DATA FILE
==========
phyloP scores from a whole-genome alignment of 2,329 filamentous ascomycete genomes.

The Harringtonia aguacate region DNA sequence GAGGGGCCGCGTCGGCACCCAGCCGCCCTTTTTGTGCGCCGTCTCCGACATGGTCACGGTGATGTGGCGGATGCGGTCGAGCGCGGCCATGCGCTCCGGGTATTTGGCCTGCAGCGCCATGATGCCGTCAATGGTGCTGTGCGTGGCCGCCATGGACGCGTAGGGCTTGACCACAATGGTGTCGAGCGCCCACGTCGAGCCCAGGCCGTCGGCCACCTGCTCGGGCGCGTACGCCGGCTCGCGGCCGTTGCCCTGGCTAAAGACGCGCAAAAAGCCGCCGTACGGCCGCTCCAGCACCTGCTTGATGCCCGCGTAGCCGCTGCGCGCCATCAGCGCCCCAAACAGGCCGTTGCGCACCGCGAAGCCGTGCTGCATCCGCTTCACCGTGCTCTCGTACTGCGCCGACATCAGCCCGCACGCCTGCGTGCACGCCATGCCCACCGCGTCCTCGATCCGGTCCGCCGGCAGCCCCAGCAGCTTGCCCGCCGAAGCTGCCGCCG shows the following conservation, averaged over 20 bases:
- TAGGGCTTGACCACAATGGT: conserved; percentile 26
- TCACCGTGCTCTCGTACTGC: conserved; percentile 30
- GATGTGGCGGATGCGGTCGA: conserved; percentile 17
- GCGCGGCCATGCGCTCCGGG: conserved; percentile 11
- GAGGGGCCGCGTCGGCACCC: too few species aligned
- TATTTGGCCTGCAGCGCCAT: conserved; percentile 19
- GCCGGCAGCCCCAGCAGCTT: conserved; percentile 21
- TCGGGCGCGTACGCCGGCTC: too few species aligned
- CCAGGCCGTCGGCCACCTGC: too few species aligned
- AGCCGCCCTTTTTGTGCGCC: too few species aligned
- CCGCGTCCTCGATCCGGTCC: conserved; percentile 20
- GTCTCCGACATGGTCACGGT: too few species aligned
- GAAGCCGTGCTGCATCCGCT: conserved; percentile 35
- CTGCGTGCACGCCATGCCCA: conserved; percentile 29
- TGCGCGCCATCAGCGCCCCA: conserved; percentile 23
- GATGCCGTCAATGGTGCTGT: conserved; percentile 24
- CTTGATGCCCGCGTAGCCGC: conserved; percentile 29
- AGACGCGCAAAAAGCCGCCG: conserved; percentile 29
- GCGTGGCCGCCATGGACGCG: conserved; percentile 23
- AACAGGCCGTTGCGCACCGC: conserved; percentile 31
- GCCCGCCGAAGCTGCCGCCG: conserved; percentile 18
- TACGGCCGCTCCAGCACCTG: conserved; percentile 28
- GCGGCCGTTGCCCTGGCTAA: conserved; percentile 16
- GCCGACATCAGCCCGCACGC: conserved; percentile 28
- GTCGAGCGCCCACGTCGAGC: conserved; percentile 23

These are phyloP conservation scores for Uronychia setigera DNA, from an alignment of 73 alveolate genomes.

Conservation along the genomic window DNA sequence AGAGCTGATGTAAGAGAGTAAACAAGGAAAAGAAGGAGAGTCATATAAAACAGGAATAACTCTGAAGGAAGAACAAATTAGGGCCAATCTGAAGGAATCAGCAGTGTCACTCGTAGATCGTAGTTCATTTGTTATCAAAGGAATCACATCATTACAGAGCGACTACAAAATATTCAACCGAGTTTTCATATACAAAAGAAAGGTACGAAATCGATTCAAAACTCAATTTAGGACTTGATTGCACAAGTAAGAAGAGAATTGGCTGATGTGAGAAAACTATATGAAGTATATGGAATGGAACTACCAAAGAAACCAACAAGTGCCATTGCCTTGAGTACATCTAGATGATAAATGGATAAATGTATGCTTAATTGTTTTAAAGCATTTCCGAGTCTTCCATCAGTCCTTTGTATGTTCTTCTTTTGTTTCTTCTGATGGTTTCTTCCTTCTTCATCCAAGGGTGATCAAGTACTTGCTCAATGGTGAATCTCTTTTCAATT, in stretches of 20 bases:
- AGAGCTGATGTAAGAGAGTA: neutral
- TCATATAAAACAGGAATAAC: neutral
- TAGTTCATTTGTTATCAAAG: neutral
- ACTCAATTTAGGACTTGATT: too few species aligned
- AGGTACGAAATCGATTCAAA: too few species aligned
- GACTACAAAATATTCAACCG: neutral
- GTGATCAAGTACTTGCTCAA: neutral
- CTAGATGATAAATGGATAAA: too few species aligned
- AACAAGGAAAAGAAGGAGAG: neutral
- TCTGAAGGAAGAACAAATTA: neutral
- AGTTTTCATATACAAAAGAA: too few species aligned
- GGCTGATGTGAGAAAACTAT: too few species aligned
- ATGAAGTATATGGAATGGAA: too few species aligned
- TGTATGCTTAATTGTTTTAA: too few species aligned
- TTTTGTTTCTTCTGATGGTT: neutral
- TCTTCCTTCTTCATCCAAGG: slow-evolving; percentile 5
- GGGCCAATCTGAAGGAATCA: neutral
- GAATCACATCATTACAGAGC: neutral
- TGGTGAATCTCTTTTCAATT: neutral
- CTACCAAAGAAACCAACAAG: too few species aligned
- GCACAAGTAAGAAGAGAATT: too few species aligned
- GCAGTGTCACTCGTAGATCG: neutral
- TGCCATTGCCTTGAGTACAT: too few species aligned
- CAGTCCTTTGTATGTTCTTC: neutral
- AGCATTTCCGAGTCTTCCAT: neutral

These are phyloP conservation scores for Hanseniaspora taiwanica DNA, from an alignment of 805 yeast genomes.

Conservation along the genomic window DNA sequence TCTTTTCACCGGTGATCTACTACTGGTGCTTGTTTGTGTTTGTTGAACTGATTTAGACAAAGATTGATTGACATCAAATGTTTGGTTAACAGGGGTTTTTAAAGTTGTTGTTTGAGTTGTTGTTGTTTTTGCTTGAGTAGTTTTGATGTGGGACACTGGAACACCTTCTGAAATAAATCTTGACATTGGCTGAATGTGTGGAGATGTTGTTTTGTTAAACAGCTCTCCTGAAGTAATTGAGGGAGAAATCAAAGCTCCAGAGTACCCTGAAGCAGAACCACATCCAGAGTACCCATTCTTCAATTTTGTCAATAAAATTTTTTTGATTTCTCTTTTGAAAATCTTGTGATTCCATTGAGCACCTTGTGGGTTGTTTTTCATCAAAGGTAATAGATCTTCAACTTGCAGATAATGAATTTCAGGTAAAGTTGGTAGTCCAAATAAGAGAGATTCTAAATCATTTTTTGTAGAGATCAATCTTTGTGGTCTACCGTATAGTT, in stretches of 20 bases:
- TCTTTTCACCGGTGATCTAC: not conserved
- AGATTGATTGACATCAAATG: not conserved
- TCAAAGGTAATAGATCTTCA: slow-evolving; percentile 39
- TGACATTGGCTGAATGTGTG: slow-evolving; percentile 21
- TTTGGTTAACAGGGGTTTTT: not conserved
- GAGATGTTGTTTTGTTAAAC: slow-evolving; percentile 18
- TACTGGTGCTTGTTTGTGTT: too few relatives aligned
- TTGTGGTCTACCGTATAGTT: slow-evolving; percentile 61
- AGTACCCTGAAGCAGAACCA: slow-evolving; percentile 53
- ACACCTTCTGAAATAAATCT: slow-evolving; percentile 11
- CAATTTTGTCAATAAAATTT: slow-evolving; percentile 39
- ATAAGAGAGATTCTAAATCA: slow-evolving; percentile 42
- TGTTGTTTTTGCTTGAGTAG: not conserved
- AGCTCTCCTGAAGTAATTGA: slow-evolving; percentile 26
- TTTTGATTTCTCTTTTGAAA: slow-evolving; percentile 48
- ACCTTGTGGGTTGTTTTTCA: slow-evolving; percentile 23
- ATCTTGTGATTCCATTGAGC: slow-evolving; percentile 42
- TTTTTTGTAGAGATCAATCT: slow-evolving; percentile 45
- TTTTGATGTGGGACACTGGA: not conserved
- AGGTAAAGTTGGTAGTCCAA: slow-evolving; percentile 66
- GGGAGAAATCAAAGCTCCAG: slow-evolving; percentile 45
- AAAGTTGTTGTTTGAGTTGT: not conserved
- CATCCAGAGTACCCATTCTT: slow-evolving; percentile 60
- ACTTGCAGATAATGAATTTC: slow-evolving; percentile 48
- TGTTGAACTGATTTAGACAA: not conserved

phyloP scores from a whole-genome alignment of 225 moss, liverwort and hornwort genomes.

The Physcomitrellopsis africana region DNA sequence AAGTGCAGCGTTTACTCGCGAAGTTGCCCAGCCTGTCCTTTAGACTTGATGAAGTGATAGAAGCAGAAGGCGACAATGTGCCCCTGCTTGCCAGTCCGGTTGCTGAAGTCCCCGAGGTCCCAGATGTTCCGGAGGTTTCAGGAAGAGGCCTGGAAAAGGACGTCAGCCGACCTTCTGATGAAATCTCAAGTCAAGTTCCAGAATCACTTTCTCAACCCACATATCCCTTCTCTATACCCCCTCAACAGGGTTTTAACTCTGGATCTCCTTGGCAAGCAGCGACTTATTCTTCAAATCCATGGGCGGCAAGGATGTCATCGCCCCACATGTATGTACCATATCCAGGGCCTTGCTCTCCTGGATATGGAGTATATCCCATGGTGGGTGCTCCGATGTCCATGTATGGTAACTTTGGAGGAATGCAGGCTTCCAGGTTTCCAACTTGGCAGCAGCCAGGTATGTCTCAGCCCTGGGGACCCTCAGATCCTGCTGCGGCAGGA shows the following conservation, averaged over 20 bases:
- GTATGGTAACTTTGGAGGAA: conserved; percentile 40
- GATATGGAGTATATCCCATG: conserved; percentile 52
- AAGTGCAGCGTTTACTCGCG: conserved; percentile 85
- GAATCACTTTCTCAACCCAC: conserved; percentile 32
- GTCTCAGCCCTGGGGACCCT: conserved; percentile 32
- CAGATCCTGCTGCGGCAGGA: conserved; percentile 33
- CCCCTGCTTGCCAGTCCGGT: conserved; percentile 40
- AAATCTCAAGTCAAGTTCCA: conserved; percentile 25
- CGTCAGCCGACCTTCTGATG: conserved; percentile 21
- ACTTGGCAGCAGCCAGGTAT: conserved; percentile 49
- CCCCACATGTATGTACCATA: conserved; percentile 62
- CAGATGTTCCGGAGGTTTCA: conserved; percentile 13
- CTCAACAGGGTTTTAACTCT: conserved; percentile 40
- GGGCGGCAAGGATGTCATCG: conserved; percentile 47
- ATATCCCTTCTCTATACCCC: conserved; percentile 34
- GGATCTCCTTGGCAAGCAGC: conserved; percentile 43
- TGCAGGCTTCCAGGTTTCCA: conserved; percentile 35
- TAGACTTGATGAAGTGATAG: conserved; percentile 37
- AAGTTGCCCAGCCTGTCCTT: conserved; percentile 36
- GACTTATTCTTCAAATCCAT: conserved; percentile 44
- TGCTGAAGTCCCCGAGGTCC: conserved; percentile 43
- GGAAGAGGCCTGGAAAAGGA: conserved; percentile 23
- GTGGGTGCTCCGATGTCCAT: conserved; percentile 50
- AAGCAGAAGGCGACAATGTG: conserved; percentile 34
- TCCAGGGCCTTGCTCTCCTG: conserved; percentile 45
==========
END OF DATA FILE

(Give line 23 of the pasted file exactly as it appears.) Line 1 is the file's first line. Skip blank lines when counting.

- GCCCGCCGAAGCTGCCGCCG: conserved; percentile 18